Appreciate this article? +972 depends on your support -- click here to help us keep going

Analysis News

Akiva Orr on J14: 'The longest journey starts with one small step'

Over the years of writing and wrestling with Israel/Palestine, Akiva Orr has become a supportive figure. Born in 1930’s Berlin, Orr has lived the entirety of Israel’s existence. From Eric Fried to Joe Slovo, Akiva can speak for days about his personal relationships with some of the most interesting revolutionary leaders of the late twentieth century.

It is not Akiva’s circle of friends rather his work on the ground in Israel/Palestine as a founding member of Matzpen which is most fascinating. Orr wrote Max Blumenthal and me an email this morning in reference to our latest piece about Israel’s tent protests. It is reprinted in full along with an interview Blumenthal and I did with Orr last summer regarding Israel’s wars as well as a youtube link to a full length documentary about Orr’s political party in Israel, Matzpen.

By Joseph Dana

Author and activist Akiva Orr on Israel’s wars from Max Blumenthal on Vimeo.

Your article on the “social-protest” is excellent. Full of factual data and ideological insights. I found it excellent and learnt facts I did not know. I fully agree with its content but I still consider this protest unique and politically important in Israeli politics. This is so due to my own political development. Let me explain.

I was politicized by my participation in the great Israeli seamen’s strike in 1951. By the way,  a film about that strike was shown in Rothschild tents recently and I was asked to comment.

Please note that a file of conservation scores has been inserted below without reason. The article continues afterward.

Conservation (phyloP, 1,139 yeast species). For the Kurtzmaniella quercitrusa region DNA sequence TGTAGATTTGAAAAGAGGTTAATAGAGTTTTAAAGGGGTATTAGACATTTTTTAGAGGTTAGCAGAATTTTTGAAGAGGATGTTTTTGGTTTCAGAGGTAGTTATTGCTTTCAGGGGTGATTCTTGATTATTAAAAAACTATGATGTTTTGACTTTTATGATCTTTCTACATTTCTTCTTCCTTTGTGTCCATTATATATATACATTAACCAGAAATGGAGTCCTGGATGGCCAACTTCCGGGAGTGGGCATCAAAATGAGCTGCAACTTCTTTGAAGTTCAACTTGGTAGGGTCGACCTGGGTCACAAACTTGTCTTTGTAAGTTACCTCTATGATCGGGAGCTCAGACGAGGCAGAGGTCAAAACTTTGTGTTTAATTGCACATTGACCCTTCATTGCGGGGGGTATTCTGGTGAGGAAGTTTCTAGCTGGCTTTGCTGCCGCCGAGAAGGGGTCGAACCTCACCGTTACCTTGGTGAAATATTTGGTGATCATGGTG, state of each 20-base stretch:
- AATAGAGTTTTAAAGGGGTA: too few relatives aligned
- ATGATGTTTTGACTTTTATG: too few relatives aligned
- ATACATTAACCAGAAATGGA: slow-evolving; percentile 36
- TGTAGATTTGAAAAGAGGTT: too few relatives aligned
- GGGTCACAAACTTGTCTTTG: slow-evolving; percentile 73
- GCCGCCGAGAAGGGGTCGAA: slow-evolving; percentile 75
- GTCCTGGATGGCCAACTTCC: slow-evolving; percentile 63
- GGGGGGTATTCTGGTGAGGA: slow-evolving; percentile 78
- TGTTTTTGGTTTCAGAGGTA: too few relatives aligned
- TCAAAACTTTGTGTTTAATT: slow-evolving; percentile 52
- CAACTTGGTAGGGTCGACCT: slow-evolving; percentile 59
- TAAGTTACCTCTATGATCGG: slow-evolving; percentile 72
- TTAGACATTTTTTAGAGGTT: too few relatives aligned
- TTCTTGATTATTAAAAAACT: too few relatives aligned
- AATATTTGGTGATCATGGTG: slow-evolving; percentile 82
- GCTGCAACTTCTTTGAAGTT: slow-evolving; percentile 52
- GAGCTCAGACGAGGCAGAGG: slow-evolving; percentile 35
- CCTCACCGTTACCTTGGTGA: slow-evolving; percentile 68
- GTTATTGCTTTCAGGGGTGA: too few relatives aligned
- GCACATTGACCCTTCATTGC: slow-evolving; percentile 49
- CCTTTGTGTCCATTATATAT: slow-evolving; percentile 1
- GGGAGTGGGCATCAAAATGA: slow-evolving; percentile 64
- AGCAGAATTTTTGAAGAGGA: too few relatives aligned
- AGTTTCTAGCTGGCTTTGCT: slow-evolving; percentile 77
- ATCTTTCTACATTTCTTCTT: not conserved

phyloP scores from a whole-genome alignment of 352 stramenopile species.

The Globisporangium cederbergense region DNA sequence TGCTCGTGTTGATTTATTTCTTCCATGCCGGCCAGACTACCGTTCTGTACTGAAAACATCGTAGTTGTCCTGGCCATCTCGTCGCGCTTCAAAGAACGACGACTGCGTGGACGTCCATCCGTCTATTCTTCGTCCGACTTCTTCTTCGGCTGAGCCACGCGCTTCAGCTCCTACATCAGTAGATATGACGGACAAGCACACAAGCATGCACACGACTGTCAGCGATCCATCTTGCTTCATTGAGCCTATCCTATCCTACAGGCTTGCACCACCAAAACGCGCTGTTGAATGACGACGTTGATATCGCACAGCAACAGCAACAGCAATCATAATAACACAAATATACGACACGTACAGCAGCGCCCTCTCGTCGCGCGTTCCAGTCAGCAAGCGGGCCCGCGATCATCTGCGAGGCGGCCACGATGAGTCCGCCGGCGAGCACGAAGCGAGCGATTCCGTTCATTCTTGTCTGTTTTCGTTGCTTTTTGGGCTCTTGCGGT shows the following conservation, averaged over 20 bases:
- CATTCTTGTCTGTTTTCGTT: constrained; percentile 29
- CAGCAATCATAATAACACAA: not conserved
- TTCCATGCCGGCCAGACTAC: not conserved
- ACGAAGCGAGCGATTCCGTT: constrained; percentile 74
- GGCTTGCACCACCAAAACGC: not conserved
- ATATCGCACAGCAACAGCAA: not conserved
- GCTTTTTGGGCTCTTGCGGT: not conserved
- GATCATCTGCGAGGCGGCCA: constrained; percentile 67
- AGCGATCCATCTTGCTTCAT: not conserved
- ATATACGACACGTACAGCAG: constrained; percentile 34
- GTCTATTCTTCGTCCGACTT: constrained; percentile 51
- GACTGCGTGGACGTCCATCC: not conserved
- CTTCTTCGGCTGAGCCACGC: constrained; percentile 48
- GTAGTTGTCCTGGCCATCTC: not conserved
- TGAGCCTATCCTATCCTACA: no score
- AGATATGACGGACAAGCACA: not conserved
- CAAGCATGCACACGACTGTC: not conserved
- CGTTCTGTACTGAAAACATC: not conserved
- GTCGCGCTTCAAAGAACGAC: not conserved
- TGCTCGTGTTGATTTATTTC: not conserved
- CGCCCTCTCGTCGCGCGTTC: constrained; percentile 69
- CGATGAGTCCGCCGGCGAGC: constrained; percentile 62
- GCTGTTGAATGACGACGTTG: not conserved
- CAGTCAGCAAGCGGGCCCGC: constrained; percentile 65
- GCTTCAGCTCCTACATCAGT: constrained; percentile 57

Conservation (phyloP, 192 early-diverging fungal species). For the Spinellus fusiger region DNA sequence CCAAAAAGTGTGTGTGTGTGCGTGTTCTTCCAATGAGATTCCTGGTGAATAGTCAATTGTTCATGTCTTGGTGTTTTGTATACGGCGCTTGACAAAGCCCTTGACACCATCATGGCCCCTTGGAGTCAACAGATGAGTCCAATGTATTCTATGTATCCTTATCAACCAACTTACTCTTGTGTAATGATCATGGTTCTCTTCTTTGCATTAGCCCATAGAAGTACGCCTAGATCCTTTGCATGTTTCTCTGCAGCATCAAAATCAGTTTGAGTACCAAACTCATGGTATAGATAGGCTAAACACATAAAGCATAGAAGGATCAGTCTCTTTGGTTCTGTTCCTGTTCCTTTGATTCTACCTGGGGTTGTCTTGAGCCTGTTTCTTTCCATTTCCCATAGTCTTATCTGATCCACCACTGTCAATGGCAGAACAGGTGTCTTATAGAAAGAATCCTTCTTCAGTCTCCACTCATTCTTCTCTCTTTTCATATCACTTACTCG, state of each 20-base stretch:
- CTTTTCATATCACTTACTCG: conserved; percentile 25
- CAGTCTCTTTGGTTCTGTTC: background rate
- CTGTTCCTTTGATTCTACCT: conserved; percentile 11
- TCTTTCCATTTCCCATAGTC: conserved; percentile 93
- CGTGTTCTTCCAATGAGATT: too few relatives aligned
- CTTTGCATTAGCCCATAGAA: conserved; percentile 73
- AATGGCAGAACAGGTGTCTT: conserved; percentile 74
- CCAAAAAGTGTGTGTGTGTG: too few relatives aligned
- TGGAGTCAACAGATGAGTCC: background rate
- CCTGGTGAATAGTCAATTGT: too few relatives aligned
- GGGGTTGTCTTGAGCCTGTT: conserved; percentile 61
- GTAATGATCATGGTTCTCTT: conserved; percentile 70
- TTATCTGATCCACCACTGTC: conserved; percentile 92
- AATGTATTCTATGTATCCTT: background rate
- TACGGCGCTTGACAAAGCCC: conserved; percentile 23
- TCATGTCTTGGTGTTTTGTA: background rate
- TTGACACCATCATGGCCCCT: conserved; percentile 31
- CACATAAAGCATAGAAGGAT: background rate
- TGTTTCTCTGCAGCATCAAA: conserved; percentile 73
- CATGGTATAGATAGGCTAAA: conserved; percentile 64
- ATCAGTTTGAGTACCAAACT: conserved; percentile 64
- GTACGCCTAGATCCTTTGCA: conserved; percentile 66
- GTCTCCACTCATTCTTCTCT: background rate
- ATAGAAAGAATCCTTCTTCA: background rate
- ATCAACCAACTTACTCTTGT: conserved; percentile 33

Until the seamen’s strike I was just an ordinary Israeli kid imbibing all the Zionist education without questioning it.  I grew up in a non-political home,  as a Tel Aviv ‘Beach Boy.’ I joined the “Hagannah” in 1945 when I entered High School. So did 25 of my other class mates out of which three joined Begin’s ETZEL and one joined the Stern Gang. The remaining six class mates joined nothing.  Keep in mind that this was typical to all Jewish high schools at that time. In the “Hagannah” we did military training in summer holidays and fly-posted Tel Aviv streets with weekly at nights. We also participated in anti-British demos. We never did anything anti-Arab. I participated in “Hagannah” activity as a cog participates in a machine. I became platoon commander at 16 and trained 30 kids in drill and use of fire arms but we never fired a bullet (too expensive). All this sounds very political but I was totally a-political. I knew nothing about Marx, Lenin, or the USSR and could not tell the difference between the various Jewish political parties in Palestine. I detested all politics.  It reeked of emotional blackmail.

I visited neighbouring Jaffa often as a kid and though it was 100% Arab it never occurred to me that the Arabs might oppose Jewish independence in Palestine. To me – and to most of my generation – the Arabs were part of the physical landscape like the mountains and the vegetation. We did not hate – or fear – them. It never occured to us that a lengthy military/political conflict with them is inevitable. It was simple: our enemy were the British who ruled us,  not the “natives”.

Only during the 1951 seamen’s strike did I become politically critical because I read the various press reports about the strike. At that time most Israeli newspapers belonged to political parties.  I read them and saw that most press reports were biased against the seamen, and distorted the real facts of the strike. Only one paper gave a factually accurate reporting – and supported the seamen.

It was the paper of the Communist Party (CP). So I joined that party knowing nothing about Marx, Lenin, Trotsky, or the USSR. It took another 2 years of CP membership before I became an anti-Zionist. In the CP, I met Palestinian comrades who were not “Uncle Tom’s” and when I sold the CP paper in Jerusalem (every Friday for 6 years), I encountered violent hostility and opposition that forced me to learn the facts about Capitalism and the Zionist-Palestinian conflict. The 1950s were the peak of the “Cold War” and anti-communism was rough and rampant. I acquired my political education not by books but by political confrontations. I firmly believe that political confrontations with adversaries is the best political education.